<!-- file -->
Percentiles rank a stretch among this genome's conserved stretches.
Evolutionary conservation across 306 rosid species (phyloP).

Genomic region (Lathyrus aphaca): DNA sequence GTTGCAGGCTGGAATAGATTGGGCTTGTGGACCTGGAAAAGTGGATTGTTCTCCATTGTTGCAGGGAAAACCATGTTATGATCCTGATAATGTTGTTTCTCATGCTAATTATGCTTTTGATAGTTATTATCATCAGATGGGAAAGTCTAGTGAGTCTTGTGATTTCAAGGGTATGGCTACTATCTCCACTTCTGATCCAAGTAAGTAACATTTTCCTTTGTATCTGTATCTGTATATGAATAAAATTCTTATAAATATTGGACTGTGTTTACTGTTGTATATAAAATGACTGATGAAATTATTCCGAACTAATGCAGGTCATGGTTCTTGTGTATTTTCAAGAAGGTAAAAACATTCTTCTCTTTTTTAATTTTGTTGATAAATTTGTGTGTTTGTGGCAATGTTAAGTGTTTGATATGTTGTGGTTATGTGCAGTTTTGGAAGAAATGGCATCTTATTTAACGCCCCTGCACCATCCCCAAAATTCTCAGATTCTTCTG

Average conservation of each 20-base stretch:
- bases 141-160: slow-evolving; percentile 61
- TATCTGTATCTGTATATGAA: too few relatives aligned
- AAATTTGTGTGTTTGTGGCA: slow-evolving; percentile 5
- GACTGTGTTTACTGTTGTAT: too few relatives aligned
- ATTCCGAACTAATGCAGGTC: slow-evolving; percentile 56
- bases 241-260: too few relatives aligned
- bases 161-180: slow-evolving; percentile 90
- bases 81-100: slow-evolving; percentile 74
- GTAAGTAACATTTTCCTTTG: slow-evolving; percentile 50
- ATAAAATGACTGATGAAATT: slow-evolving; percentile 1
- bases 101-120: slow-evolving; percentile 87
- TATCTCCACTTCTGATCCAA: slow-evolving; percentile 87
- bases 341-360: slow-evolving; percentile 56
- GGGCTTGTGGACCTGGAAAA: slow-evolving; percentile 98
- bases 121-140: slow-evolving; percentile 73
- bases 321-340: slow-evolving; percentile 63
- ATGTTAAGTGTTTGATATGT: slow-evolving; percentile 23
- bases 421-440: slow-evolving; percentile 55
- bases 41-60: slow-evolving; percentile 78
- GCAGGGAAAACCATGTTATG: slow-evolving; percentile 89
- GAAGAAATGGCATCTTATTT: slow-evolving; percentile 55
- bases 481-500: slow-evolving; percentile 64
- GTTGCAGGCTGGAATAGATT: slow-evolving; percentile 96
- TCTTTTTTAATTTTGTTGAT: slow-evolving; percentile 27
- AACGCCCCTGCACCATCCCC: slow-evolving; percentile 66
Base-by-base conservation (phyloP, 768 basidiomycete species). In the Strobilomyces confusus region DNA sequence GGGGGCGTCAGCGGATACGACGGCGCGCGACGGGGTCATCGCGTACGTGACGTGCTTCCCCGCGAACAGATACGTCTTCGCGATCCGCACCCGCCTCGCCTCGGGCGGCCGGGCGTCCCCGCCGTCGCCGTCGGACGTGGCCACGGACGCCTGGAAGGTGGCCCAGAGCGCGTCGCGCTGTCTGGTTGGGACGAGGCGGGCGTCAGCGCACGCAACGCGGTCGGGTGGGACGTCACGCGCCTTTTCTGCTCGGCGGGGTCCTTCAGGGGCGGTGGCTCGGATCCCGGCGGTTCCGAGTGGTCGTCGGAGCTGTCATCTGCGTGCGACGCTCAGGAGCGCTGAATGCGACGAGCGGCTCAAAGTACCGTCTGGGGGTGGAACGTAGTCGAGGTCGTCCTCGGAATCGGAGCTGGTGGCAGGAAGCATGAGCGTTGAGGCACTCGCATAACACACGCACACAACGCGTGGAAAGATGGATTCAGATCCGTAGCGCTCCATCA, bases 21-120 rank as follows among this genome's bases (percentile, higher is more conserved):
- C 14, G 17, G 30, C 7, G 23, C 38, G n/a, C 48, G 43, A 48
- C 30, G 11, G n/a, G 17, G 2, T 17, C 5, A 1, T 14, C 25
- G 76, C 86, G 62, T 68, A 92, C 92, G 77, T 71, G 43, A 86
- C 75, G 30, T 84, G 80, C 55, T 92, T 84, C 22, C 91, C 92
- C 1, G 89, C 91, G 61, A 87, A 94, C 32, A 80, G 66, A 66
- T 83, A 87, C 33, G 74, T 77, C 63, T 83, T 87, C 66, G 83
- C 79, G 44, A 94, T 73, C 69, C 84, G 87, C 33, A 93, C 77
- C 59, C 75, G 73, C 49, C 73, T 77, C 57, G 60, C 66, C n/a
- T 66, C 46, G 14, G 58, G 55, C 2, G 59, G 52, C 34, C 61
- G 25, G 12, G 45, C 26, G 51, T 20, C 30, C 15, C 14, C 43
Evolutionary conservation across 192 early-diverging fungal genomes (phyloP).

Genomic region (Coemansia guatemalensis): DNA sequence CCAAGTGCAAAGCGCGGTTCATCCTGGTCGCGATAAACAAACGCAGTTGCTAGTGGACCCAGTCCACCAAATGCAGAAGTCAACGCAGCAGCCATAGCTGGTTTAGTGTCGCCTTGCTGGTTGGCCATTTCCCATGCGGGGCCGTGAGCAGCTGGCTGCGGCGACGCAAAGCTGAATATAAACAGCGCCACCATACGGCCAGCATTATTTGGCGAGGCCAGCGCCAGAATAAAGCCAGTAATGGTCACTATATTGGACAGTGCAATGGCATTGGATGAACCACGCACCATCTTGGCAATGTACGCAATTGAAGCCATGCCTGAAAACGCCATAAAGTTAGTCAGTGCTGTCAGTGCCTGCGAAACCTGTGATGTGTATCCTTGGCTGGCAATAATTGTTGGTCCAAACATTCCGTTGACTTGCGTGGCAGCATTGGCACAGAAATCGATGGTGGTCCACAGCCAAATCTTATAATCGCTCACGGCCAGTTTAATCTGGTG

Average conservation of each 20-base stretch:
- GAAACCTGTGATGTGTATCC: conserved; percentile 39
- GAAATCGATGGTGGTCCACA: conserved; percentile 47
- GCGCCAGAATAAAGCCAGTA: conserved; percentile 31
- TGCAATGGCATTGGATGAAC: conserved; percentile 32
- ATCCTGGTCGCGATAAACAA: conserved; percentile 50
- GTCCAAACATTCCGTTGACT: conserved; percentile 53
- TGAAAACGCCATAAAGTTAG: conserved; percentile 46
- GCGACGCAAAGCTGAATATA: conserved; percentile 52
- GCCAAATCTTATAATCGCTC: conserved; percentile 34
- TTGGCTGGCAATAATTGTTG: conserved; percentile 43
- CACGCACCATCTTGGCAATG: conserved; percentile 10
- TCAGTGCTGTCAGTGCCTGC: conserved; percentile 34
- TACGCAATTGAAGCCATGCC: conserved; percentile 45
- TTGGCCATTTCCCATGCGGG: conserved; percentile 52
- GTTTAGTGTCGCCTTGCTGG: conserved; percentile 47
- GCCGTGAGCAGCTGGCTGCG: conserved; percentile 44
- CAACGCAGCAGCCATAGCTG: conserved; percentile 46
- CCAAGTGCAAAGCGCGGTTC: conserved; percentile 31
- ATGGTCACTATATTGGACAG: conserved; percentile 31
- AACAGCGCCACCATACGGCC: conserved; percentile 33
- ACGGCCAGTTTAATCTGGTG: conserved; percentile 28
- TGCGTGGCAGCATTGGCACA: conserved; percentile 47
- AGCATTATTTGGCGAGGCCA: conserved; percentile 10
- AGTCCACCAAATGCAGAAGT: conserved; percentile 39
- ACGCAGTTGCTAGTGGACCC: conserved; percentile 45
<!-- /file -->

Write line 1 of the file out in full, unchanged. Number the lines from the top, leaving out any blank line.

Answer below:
Percentiles rank a stretch among this genome's conserved stretches.